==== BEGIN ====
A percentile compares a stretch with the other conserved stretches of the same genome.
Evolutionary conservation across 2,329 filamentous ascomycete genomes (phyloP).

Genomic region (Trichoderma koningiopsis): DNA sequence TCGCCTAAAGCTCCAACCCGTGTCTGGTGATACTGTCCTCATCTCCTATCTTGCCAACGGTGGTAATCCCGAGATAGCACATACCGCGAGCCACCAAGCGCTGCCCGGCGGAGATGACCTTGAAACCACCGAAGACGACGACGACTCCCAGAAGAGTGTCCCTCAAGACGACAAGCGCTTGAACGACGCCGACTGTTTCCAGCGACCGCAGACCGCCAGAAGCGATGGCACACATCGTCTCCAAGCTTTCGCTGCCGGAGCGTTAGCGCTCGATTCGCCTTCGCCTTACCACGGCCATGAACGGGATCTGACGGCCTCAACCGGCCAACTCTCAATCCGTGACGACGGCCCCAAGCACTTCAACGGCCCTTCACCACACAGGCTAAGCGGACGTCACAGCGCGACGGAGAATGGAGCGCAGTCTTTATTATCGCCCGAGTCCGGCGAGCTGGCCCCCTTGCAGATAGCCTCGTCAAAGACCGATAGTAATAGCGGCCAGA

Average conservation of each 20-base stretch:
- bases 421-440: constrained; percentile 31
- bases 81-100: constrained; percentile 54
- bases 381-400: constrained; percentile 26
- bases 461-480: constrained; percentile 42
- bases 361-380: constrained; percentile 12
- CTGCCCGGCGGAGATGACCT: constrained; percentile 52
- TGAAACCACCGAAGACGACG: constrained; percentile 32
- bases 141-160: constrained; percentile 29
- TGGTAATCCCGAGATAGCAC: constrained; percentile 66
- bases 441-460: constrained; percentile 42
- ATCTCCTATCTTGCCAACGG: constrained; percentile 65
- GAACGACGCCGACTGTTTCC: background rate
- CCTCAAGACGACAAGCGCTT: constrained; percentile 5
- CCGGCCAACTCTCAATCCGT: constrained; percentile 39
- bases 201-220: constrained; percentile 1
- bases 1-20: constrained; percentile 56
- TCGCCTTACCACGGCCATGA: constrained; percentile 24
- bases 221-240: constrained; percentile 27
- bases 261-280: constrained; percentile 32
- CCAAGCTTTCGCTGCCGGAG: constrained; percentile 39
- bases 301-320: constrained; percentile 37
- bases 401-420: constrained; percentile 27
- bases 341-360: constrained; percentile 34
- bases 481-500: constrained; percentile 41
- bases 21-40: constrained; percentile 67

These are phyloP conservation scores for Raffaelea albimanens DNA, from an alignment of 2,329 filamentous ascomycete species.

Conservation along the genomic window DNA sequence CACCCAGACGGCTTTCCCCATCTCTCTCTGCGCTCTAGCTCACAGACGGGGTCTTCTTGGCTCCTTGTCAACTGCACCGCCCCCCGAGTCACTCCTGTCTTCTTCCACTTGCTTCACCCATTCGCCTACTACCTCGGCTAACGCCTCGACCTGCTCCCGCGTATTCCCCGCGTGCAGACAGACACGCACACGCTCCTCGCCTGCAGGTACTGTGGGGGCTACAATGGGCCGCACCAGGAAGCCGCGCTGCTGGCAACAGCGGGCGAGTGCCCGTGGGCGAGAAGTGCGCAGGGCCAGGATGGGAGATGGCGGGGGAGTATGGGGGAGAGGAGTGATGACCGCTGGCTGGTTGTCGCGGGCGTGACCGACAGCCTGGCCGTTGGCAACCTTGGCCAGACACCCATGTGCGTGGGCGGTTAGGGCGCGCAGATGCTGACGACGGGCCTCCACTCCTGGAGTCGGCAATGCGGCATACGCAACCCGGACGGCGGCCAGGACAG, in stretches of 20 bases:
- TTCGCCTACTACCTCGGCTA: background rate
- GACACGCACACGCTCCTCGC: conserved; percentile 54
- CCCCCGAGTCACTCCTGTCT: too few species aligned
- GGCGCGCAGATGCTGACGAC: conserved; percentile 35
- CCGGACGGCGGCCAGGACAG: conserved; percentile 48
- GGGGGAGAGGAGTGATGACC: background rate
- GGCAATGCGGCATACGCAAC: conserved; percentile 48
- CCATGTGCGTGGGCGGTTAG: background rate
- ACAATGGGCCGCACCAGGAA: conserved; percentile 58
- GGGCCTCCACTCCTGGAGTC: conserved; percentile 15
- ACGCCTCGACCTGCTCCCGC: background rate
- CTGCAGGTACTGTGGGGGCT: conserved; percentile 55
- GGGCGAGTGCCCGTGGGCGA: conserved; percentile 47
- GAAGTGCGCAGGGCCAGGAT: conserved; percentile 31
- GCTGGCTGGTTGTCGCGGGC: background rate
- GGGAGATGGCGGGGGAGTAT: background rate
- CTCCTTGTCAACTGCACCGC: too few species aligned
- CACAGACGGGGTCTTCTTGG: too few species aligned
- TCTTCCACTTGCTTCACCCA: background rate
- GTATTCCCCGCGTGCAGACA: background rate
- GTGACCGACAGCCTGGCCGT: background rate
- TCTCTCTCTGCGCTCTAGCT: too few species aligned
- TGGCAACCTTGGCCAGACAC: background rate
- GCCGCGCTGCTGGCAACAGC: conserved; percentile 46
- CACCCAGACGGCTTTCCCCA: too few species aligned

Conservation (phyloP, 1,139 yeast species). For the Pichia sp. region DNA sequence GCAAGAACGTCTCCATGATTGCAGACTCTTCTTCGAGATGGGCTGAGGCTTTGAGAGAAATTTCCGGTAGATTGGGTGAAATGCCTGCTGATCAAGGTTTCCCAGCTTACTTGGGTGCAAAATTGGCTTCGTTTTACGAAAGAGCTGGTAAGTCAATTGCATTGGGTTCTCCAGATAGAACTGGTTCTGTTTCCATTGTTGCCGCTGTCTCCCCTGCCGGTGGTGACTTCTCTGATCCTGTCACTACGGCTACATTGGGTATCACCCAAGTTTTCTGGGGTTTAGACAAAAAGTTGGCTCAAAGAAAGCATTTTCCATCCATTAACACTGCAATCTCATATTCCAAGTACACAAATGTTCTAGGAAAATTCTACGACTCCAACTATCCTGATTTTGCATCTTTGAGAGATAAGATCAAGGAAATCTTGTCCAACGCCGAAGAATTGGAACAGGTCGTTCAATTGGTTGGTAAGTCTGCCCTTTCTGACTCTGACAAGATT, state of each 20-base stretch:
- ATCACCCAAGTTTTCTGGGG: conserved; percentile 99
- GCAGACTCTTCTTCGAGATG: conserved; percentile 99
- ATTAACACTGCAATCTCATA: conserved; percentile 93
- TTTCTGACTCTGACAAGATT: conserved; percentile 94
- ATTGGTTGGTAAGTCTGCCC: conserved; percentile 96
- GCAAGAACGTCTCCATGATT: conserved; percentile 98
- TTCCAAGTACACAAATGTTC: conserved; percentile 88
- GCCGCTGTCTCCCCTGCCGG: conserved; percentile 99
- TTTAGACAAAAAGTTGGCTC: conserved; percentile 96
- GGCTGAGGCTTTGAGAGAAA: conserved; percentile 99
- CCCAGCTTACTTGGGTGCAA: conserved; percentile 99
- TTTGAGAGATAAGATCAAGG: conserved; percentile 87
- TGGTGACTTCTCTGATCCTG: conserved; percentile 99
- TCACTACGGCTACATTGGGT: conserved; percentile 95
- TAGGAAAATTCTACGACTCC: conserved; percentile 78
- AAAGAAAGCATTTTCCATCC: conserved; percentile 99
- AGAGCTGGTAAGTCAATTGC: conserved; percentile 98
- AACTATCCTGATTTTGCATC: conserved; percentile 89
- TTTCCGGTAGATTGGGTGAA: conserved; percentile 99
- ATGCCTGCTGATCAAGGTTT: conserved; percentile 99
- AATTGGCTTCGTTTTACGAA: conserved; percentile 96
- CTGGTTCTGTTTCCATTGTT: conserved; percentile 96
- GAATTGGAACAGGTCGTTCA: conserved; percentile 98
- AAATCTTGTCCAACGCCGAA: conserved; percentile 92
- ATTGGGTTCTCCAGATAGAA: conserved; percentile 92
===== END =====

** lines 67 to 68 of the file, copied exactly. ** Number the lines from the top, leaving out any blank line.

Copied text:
- GGCTGAGGCTTTGAGAGAAA: conserved; percentile 99
- CCCAGCTTACTTGGGTGCAA: conserved; percentile 99